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News in brief February 17th, 2014

Le concept d’une obésité à poids normal. (The concept of normal weight obesity). Oliveros E, Somers VK, Sochor O, Goel K, Lopez-Jimenez F. Prog Cardiovasc Dis. 2014 Jan-Feb;56(4):426-33.

Individuals with a normal body weight but a high proportion of fatty body mass run a serious  risk  of metabolic dysregulation. This situation, which is known as normal weight obesity (it affects 2-28% of women and 3% of men), is associated with a high risk of metabolic syndrome and cardiometabolic disorders, and with high mortality rates. It was recently established that the mortality of patients with central obesity and coronary disease is higher than that of obese subjects with no central obesity. The distribution of the body fat is an important factor which should be taken into account: it is therefore essential to be able to identify high-risk subjects (based on their waist circumference measurements). The concept of obesity needs to be redefined, based on the adiposity rather than the body weight.


Effet d’une perte de poids de 5 % via un régime, associé ou non à de l’exercice, sur les paramètres cardiovasculaires chez l’obèse : un essai clinique randomisé (Effects of 5 % weight loss through diet or diet plus exercise on cardiovascular parameters of obese: a randomized clinical trial.) Fayh AP, Lopes AL, da Silva AM, Reischak-Oliveira A, Friedman R. Eur J Nutr. 2013 Aug;52(5):1443-50.

A 5% weight loss achieved via dieting with or without physical training improved the lipidic profiles of obese subjects (by decreasing the total cholesterol and -HDL and triglyceride levels) and reduced their inflammatory vascular symptoms (based on high-sensitivity CRP tests), regardless of whether or not these subjects underwent physical training. Weight loss  alone had decisive effects on these cardiovascular risk factors.       


Poids durant la jeunesse, gain de poids à l’âge adulte et risque futur de cancer de l’endomètre chez des femmes sans traitement hormonal substitutif. (Body weight in early adulthood, adult weight gain, and risk of endometrial cancer in women not using postmenopausal hormones.) Stevens VL, Jacobs EJ, Patel AV, Sun J, Gapstur SM, McCullough ML. Cancer Causes Control. 2014 Mar;25(3):321-8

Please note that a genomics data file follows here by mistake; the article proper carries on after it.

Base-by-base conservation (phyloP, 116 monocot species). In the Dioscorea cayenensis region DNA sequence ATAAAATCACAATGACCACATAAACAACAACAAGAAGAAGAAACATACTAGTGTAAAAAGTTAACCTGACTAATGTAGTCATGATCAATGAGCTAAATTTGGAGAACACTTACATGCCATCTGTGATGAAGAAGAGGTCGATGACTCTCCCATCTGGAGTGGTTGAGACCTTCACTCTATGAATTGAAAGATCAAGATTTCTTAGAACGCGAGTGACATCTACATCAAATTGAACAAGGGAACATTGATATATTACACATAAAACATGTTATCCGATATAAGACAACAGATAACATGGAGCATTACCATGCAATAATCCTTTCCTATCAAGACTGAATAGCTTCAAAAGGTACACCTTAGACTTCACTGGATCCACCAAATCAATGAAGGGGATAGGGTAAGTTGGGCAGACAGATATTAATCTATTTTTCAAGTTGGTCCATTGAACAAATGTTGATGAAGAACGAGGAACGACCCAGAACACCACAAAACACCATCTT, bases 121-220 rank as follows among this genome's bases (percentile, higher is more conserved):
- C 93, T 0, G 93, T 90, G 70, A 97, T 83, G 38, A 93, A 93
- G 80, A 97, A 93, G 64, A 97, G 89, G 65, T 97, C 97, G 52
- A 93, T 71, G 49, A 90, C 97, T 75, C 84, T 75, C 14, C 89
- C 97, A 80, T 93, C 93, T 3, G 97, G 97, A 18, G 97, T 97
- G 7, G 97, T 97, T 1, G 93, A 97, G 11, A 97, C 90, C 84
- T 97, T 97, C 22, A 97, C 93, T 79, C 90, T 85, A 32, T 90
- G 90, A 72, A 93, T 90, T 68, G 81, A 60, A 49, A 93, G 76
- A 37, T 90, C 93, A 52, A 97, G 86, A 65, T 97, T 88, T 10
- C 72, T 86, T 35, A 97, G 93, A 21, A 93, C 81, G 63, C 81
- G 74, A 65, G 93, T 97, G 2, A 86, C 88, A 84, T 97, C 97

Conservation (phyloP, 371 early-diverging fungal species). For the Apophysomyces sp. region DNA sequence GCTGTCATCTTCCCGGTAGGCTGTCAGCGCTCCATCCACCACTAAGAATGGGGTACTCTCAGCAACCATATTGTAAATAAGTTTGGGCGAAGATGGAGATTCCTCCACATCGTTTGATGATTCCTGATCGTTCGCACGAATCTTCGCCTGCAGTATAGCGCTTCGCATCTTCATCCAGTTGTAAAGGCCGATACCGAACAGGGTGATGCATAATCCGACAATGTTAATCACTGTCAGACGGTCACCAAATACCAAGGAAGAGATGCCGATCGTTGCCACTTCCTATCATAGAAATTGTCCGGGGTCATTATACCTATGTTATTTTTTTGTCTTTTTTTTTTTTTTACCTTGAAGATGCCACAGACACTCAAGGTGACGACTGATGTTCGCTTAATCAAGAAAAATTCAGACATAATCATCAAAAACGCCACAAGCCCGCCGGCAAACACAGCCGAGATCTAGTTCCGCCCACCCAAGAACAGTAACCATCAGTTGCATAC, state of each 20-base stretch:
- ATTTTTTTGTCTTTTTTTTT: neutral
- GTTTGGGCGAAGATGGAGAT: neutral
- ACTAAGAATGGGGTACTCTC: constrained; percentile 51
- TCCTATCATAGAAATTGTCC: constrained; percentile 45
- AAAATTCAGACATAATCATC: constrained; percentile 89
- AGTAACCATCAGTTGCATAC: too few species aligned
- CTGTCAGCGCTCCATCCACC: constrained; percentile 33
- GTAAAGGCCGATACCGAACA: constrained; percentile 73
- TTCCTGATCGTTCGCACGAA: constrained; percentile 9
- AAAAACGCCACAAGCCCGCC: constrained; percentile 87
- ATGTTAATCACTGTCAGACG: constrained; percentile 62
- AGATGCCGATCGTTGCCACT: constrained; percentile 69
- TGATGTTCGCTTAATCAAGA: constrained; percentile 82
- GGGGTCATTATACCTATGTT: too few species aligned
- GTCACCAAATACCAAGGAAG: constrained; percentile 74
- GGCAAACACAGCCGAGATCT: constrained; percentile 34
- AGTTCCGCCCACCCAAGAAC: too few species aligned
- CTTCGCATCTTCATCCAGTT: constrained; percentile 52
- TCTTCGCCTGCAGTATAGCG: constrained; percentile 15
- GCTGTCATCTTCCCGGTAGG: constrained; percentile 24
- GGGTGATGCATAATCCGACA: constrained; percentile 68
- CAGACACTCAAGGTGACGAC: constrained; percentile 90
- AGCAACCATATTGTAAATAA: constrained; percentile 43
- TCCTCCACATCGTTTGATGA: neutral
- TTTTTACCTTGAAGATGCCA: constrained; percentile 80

A high BMI at the age of 18 increases the risk of endometrial cancer by 30%, whereas a 9-point increase in the BMI in adulthood multiplies the risk by 6. In addition, the risk increases proportionally with the amount of weight gained. It is lower, however, in women who were slim at the age of 18. These findings show the importance of avoiding being overweight or obese during both youth and adulthood.


Effet de la restriction énergétique et de l’exercice sur les muscles des extrémités chez des femmes âgées obèses : Une étude pilote. (Effect of dietary restriction and exercise on lower extremity tissue compartments in obese, older women: a pilot study.) Manini TM, Buford TW, Lott DJ, Vandenborne K, Daniels MJ, Knaggs JD, Patel H, Pahor M, Perri MG, Anton SD. J Gerontol A Biol Sci Med Sci. 2014 Jan;69(1):101-8

Weight loss in sedentary elderly women (BMI=36 kg/m²) on a low-energy diet (750 kcal less per day) associated with physical training (walking for 15 minutes twice a week plus flexion-extension leg movements) for 6 months helped to preserve their waist measurements and their limb (calf and thigh) performances, and hence their mobility. The decrease in the subcutaneous and intermuscular adipous tissue induced in these muscles resulted in better walking performances (in terms of speed).


Potentiel des entretiens motivationnels pour améliorer le suivi dans la gestion du diabète et de l’obésité dans des populations d’adultes et d’enfants : une revue clinique. (The potential for motivational interviewing to improve outcomes in the management of diabetes and obesity in paediatric and adult populations: a clinical review. Christie D, Channon S. Diabetes Obes Metab. 2013 Sept.

The aim of personally-focused motivational interviews should be to examine whether patients’ behaviour shows any ambivalence and what motives they have for making changes. One important point to be remembered in these interviews is that patients have the right not to make any changes at all. These interviews are based on a style of communication which encourages them to take a new look at their situation and find their own ways of overcoming the barriers to making changes. Consultants should guide the process and contribute their knowledge in order to facilitate positive changes and prevent their patients from rejecting the advice and recommendations they are given. Patients should be made to feel it is up to them to decide what changes they are prepared to make.


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